Earlier this month the U.S. Senate passed by a vote of 63-35 the Currency Exchange Rate Oversight Reform Act of 2011. The bill is intended to subject imports from China to countervailing duties based on a presumed undervaluation of China's currency. The measure is similar to a bill that handily passed the House of Representatives in September 2010. Although a majority of Representatives have signed on as co-sponsors of the House version of the bill, the House’s Republican leadership has indicated it will not allow the measure to come up for a vote.
It is good that Congress will not be able to pass this bad piece of legislation. While there may be some tactical advantage in keeping pressure on Beijing through Congressional gamesmanship, Beijing will not act, because of a posturing U.S. law, against what it determines to be China’s best interests. Indeed, legislative efforts to force China to speed up appreciation of its currency through application of countervailing duties will likely lead to Beijing’s imposition of new tariffs on imports from the U.S., dramatically reducing sales of U.S. products and services to our third-largest export market and leading to the loss of more jobs in the U.S.
This outcome, of course, is exactly opposite of what the bill’s bipartisan sponsors promised: that by forcing China to raise the value of its currency against the dollar, the price of Chinese products in the U.S. would rise while the cost of U.S. goods in China would fall, leading to increased U.S. exports to China and decreased imports from China. Higher demand for American products would lead to the creation of more American jobs.
The logic of this argument is lovely in its simplicity, but fatally flawed nonetheless. The first problem one must deal with is whether in fact we are running a huge trade deficit with China simply because the currency is undervalued. Let’s look at that one for a moment. When Senator Chuck Schumer (D-N.Y.) first began advocating legislative action to address our trade deficit with China, he maintained that China’s currency was being held by Beijing at least 40 percent below its market value. Exactly how he determined this was not explained, but even assuming 40 percent was a verifiable figure, China’s currency has appreciated about 30 percent against the dollar since 2005, with no positive affect on the trade deficit.
Moreover, official appreciation of the yuan against the dollar in that time does not take into account inflation in China, which in the recent past has been running above six percent. Inflation has the same effect as currency appreciation in that it makes Chinese products more expensive and U.S. products sold in China cheaper. Add the effect of inflation to official currency appreciation and the real increase in value of the yuan against the dollar since 2005 is nearly 40 percent. Yet, Sen. Schumer still maintains that the yuan is undervalued by at least 30 percent. This is hard to explain except through the somewhat circular reasoning that China’s currency undervaluation is to blame for our trade deficit, we still have a large trade deficit despite the increase in the value of the yuan over the past six years, and therefore, since we still are running a huge trade deficit, the yuan is still undervalued.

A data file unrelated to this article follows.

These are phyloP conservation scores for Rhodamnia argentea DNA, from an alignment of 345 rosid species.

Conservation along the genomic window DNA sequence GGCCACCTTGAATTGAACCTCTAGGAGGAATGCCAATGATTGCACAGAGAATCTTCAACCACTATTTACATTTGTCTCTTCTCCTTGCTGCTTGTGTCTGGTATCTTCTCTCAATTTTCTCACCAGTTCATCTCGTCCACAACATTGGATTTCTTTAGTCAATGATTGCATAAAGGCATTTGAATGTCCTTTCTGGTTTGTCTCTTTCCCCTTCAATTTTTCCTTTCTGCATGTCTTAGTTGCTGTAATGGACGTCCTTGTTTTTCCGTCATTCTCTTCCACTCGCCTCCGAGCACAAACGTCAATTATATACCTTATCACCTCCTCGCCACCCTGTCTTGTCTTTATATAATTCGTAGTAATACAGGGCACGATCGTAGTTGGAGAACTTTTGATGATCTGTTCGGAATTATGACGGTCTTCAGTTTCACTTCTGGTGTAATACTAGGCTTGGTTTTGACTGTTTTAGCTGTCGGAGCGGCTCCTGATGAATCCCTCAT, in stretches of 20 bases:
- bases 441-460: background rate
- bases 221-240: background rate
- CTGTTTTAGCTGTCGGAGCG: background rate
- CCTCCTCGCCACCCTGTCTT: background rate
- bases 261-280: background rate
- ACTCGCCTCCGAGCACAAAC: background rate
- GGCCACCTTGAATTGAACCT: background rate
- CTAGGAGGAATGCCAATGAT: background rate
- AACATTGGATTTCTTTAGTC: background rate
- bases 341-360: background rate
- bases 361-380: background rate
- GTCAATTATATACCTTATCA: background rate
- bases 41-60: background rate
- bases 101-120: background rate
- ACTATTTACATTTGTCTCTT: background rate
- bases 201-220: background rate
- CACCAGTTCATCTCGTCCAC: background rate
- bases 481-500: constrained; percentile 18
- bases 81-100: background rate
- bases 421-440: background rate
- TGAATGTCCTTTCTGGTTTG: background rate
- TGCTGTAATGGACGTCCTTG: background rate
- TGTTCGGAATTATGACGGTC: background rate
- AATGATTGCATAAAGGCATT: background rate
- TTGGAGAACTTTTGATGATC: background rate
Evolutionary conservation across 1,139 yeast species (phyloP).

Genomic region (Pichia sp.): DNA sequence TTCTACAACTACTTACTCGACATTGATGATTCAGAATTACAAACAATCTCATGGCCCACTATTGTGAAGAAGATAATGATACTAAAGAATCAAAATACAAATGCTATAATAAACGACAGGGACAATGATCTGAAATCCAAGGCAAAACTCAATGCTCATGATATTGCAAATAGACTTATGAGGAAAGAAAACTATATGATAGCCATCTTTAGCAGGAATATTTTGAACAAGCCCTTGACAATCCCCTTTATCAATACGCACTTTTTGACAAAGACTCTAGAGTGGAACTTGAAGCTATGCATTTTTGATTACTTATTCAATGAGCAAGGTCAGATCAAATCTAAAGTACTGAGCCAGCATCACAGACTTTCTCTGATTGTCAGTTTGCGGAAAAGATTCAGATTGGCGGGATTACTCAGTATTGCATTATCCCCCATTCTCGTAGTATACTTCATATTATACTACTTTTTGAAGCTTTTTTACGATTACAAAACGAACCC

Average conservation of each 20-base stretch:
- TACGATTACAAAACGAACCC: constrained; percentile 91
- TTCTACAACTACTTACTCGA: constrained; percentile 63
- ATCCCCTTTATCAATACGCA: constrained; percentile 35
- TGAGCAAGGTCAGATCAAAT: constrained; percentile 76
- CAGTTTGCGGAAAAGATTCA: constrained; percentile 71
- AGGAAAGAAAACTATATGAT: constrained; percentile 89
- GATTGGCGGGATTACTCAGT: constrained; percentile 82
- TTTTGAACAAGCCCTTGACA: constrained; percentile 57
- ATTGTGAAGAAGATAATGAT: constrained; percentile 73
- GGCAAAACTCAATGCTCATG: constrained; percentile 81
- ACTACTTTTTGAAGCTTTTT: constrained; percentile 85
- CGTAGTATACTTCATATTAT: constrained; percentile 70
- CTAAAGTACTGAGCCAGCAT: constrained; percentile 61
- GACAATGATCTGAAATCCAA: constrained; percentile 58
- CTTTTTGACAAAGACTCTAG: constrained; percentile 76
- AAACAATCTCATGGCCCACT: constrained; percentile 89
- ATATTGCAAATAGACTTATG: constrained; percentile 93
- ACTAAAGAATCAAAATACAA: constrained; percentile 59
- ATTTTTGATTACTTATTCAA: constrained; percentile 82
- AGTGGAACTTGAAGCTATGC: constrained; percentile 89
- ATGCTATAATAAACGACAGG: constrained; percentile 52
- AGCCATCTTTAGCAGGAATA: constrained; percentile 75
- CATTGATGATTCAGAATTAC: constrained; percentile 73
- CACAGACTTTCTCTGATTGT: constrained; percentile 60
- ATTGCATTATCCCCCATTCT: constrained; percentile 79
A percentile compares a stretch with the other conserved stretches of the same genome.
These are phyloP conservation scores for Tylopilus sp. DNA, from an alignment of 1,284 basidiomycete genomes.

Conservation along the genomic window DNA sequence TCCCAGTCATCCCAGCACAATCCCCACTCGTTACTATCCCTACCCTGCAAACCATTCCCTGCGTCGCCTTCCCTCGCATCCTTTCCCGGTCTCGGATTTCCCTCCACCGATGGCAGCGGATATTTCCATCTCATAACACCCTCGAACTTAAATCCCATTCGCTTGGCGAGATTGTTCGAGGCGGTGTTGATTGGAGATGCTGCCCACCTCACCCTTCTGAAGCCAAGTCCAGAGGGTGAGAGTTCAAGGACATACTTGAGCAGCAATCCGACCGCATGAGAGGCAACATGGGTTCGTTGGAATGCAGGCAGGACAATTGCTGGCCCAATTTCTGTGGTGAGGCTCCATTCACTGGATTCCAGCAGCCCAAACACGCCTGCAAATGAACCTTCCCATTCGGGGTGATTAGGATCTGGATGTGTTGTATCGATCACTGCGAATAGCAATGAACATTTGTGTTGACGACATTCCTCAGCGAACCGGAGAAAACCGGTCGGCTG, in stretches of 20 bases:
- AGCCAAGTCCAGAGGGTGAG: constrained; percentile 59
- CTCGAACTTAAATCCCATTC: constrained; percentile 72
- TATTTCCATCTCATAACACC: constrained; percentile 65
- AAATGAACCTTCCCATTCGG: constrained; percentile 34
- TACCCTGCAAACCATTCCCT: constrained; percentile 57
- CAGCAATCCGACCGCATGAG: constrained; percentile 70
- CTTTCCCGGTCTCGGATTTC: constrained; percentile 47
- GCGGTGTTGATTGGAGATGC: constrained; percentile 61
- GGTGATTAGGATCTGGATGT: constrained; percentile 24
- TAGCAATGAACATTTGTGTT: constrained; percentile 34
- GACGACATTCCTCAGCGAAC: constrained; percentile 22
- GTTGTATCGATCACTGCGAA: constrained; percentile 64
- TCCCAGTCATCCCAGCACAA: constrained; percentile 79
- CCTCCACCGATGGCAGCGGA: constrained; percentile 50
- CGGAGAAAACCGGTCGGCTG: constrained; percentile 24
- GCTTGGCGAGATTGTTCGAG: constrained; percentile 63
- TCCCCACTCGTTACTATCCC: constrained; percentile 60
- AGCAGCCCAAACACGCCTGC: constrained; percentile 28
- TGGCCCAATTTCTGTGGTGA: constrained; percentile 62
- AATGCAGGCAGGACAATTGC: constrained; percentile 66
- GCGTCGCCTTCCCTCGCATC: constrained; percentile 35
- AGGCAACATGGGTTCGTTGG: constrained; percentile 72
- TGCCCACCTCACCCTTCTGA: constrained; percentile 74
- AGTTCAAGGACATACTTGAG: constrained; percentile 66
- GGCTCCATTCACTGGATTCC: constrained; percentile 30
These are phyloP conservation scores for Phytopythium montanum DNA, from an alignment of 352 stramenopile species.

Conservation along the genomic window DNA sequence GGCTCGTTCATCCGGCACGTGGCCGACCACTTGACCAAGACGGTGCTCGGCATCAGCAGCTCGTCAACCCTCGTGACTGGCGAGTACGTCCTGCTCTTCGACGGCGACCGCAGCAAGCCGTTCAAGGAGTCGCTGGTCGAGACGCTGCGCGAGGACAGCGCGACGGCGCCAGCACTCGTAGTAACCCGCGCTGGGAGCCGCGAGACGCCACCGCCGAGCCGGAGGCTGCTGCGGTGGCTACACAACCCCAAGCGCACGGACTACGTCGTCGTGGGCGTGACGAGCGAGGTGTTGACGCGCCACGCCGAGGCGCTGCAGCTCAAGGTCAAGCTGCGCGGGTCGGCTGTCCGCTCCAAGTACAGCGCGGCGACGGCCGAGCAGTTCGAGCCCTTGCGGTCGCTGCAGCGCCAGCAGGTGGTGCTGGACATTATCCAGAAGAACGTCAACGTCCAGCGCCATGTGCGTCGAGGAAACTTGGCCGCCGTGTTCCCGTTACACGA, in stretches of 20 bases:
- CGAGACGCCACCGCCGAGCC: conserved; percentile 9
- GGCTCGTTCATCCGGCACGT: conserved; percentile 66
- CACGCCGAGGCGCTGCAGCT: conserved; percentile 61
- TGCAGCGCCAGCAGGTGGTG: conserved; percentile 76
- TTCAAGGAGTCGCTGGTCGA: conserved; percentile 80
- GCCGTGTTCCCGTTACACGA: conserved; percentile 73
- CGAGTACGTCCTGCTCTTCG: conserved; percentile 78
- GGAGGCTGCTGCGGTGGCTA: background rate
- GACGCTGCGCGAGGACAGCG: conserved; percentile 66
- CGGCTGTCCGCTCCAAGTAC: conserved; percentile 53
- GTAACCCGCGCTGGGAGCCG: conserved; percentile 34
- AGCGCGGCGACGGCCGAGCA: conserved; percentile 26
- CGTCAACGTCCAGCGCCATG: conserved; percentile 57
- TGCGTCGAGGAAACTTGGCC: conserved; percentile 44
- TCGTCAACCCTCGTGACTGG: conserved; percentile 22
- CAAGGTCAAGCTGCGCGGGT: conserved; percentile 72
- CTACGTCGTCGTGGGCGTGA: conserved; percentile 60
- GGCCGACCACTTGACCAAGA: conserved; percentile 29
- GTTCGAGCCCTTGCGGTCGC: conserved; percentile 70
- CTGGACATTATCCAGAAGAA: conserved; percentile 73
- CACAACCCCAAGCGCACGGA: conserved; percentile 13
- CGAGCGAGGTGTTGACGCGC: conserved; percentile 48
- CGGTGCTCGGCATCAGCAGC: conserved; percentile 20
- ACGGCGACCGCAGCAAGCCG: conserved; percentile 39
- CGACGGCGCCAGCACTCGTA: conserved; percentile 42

While there is no doubt that exchange rates play a role in trade flows, there is more to the story of our trade deficit with China than the exchange rate. China is exporting more to the U.S. and the rest of the world in large measure due to trade displacement within Asia. Even as our deficit with China has grown over the past ten years, our deficits with other Asian export economies have fallen because much of the production for export undertaken by Japan, South Korea, Taiwan and Hong Kong shifted to China in that time.
But the fundamental reason why we buy goods from China is that Chinese products meet American quality standards and are sold at a low price that American consumers appreciate. Blunting Chinese exports to the U.S. through countervailing duties will not stop Americans from seeking bargains; the slack created by a decrease in Chinese exports to the U.S. will simply be taken up by other countries with equally low labor and input costs, and many products created for export in those countries will be made by the same multinationals now producing in China. Ironically, it will likely be Chinese companies themselves that lead the rush to offshore production if products made in China become less competitive globally.
There is only one way to unilaterally reduce our global trade deficit, including our trade deficit with China: buy less stuff. In China, personal savings rates average more than 40 percent of income. In the U.S., they are near zero. If we saved and invested more of our incomes, we would be buying less from China and other overseas suppliers. This would drive down our trade deficit while at the same time increasing the amount of capital available at home to meet our national debt obligations and for infrastructure and education, the very things in which China is now massively investing. Now that would be a novel idea.
Joseph Borich is the president of the Washington State China Relations Council. A career Foreign Service Officer, he was the U.S. Consul General in Shanghai from 1994-1997.